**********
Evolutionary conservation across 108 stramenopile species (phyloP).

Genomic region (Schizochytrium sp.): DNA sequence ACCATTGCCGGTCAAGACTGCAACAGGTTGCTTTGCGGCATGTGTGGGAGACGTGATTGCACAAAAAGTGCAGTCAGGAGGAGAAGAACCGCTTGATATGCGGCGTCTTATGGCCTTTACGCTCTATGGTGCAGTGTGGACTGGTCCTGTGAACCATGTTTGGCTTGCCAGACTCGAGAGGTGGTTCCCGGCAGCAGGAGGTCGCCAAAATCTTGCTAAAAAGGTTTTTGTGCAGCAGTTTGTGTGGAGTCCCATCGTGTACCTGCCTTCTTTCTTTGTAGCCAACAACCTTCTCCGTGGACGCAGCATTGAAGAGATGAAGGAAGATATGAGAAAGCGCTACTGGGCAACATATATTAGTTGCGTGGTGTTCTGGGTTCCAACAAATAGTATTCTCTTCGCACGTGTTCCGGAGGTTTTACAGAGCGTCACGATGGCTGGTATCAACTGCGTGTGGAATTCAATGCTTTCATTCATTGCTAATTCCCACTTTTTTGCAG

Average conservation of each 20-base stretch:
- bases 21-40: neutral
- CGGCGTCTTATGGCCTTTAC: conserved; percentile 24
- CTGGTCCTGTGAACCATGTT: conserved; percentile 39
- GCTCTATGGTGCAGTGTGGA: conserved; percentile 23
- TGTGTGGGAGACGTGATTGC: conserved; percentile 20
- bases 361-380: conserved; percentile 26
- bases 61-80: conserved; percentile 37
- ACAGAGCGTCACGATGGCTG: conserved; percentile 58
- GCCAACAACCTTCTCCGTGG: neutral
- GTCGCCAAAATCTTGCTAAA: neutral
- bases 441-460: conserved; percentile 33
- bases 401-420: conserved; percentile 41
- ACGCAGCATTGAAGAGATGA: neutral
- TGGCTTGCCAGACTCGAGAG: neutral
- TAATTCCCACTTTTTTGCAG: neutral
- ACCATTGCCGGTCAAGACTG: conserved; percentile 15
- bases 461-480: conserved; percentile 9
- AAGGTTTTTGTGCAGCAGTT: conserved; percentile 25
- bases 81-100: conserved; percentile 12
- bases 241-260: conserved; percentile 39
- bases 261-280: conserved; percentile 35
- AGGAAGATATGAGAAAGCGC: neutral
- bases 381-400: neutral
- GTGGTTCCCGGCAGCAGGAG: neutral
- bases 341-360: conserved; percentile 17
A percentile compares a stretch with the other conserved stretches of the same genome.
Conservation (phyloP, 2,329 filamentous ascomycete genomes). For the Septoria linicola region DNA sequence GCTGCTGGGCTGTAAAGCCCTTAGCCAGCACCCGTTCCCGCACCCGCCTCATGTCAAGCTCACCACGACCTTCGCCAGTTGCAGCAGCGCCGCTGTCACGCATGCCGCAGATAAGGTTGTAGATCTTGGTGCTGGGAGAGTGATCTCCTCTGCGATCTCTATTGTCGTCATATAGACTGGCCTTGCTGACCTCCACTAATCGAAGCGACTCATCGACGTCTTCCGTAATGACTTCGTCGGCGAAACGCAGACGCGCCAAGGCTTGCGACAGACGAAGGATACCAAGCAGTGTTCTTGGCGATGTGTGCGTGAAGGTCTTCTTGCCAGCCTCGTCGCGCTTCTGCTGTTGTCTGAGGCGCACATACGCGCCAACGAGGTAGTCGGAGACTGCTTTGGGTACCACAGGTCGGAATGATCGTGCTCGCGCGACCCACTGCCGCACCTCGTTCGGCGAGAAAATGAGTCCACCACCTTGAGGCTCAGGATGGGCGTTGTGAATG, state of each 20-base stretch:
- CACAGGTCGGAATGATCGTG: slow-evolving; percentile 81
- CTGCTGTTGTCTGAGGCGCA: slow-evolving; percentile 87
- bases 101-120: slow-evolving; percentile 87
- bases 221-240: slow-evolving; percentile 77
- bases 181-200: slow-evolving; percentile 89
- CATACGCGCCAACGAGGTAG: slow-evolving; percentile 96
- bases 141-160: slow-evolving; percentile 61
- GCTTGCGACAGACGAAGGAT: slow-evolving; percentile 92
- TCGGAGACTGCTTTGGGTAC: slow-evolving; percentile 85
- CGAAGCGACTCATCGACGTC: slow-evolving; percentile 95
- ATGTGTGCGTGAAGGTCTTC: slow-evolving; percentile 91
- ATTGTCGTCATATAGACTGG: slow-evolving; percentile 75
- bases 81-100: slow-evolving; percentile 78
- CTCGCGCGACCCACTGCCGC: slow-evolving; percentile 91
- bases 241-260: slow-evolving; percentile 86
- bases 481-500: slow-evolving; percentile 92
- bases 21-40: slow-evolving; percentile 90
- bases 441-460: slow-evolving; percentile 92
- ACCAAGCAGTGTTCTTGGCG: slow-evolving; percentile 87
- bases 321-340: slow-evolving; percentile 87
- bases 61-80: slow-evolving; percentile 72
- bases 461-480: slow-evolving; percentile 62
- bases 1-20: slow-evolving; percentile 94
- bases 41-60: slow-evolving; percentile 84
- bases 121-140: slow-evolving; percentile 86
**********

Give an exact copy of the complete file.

Evolutionary conservation across 108 stramenopile species (phyloP).

Genomic region (Schizochytrium sp.): DNA sequence ACCATTGCCGGTCAAGACTGCAACAGGTTGCTTTGCGGCATGTGTGGGAGACGTGATTGCACAAAAAGTGCAGTCAGGAGGAGAAGAACCGCTTGATATGCGGCGTCTTATGGCCTTTACGCTCTATGGTGCAGTGTGGACTGGTCCTGTGAACCATGTTTGGCTTGCCAGACTCGAGAGGTGGTTCCCGGCAGCAGGAGGTCGCCAAAATCTTGCTAAAAAGGTTTTTGTGCAGCAGTTTGTGTGGAGTCCCATCGTGTACCTGCCTTCTTTCTTTGTAGCCAACAACCTTCTCCGTGGACGCAGCATTGAAGAGATGAAGGAAGATATGAGAAAGCGCTACTGGGCAACATATATTAGTTGCGTGGTGTTCTGGGTTCCAACAAATAGTATTCTCTTCGCACGTGTTCCGGAGGTTTTACAGAGCGTCACGATGGCTGGTATCAACTGCGTGTGGAATTCAATGCTTTCATTCATTGCTAATTCCCACTTTTTTGCAG

Average conservation of each 20-base stretch:
- bases 21-40: neutral
- CGGCGTCTTATGGCCTTTAC: conserved; percentile 24
- CTGGTCCTGTGAACCATGTT: conserved; percentile 39
- GCTCTATGGTGCAGTGTGGA: conserved; percentile 23
- TGTGTGGGAGACGTGATTGC: conserved; percentile 20
- bases 361-380: conserved; percentile 26
- bases 61-80: conserved; percentile 37
- ACAGAGCGTCACGATGGCTG: conserved; percentile 58
- GCCAACAACCTTCTCCGTGG: neutral
- GTCGCCAAAATCTTGCTAAA: neutral
- bases 441-460: conserved; percentile 33
- bases 401-420: conserved; percentile 41
- ACGCAGCATTGAAGAGATGA: neutral
- TGGCTTGCCAGACTCGAGAG: neutral
- TAATTCCCACTTTTTTGCAG: neutral
- ACCATTGCCGGTCAAGACTG: conserved; percentile 15
- bases 461-480: conserved; percentile 9
- AAGGTTTTTGTGCAGCAGTT: conserved; percentile 25
- bases 81-100: conserved; percentile 12
- bases 241-260: conserved; percentile 39
- bases 261-280: conserved; percentile 35
- AGGAAGATATGAGAAAGCGC: neutral
- bases 381-400: neutral
- GTGGTTCCCGGCAGCAGGAG: neutral
- bases 341-360: conserved; percentile 17
A percentile compares a stretch with the other conserved stretches of the same genome.
Conservation (phyloP, 2,329 filamentous ascomycete genomes). For the Septoria linicola region DNA sequence GCTGCTGGGCTGTAAAGCCCTTAGCCAGCACCCGTTCCCGCACCCGCCTCATGTCAAGCTCACCACGACCTTCGCCAGTTGCAGCAGCGCCGCTGTCACGCATGCCGCAGATAAGGTTGTAGATCTTGGTGCTGGGAGAGTGATCTCCTCTGCGATCTCTATTGTCGTCATATAGACTGGCCTTGCTGACCTCCACTAATCGAAGCGACTCATCGACGTCTTCCGTAATGACTTCGTCGGCGAAACGCAGACGCGCCAAGGCTTGCGACAGACGAAGGATACCAAGCAGTGTTCTTGGCGATGTGTGCGTGAAGGTCTTCTTGCCAGCCTCGTCGCGCTTCTGCTGTTGTCTGAGGCGCACATACGCGCCAACGAGGTAGTCGGAGACTGCTTTGGGTACCACAGGTCGGAATGATCGTGCTCGCGCGACCCACTGCCGCACCTCGTTCGGCGAGAAAATGAGTCCACCACCTTGAGGCTCAGGATGGGCGTTGTGAATG, state of each 20-base stretch:
- CACAGGTCGGAATGATCGTG: slow-evolving; percentile 81
- CTGCTGTTGTCTGAGGCGCA: slow-evolving; percentile 87
- bases 101-120: slow-evolving; percentile 87
- bases 221-240: slow-evolving; percentile 77
- bases 181-200: slow-evolving; percentile 89
- CATACGCGCCAACGAGGTAG: slow-evolving; percentile 96
- bases 141-160: slow-evolving; percentile 61
- GCTTGCGACAGACGAAGGAT: slow-evolving; percentile 92
- TCGGAGACTGCTTTGGGTAC: slow-evolving; percentile 85
- CGAAGCGACTCATCGACGTC: slow-evolving; percentile 95
- ATGTGTGCGTGAAGGTCTTC: slow-evolving; percentile 91
- ATTGTCGTCATATAGACTGG: slow-evolving; percentile 75
- bases 81-100: slow-evolving; percentile 78
- CTCGCGCGACCCACTGCCGC: slow-evolving; percentile 91
- bases 241-260: slow-evolving; percentile 86
- bases 481-500: slow-evolving; percentile 92
- bases 21-40: slow-evolving; percentile 90
- bases 441-460: slow-evolving; percentile 92
- ACCAAGCAGTGTTCTTGGCG: slow-evolving; percentile 87
- bases 321-340: slow-evolving; percentile 87
- bases 61-80: slow-evolving; percentile 72
- bases 461-480: slow-evolving; percentile 62
- bases 1-20: slow-evolving; percentile 94
- bases 41-60: slow-evolving; percentile 84
- bases 121-140: slow-evolving; percentile 86